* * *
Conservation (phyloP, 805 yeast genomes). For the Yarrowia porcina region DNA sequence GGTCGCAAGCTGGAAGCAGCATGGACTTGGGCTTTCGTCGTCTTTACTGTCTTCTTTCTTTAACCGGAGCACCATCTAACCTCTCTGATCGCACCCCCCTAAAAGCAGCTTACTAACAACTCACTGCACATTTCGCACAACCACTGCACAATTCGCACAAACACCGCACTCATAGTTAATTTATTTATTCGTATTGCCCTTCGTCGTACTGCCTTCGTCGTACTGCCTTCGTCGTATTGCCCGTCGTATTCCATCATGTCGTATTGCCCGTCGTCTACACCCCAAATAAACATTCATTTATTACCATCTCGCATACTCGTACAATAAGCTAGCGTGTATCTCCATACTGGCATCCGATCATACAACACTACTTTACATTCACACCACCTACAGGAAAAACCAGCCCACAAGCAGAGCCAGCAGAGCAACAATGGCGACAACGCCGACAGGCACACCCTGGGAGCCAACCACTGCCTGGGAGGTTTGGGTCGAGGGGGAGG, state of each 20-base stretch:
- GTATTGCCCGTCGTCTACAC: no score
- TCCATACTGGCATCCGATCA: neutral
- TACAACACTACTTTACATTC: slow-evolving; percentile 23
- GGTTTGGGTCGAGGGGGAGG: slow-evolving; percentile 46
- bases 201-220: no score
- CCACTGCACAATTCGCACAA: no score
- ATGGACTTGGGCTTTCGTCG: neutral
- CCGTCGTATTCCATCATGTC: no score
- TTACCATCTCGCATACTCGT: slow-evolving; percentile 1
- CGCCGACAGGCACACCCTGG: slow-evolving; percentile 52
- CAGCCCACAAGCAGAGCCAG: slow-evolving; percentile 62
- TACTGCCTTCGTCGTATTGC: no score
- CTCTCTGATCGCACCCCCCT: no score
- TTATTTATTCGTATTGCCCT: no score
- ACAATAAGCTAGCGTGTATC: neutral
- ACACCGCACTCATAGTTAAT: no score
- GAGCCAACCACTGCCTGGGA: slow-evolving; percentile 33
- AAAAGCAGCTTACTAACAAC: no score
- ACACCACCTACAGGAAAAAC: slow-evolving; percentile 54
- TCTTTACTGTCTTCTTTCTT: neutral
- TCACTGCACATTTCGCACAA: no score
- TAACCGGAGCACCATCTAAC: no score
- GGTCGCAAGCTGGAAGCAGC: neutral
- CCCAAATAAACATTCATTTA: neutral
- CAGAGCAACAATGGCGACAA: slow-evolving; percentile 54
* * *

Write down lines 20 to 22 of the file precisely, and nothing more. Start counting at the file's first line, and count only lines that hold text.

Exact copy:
- ACACCACCTACAGGAAAAAC: slow-evolving; percentile 54
- TCTTTACTGTCTTCTTTCTT: neutral
- TCACTGCACATTTCGCACAA: no score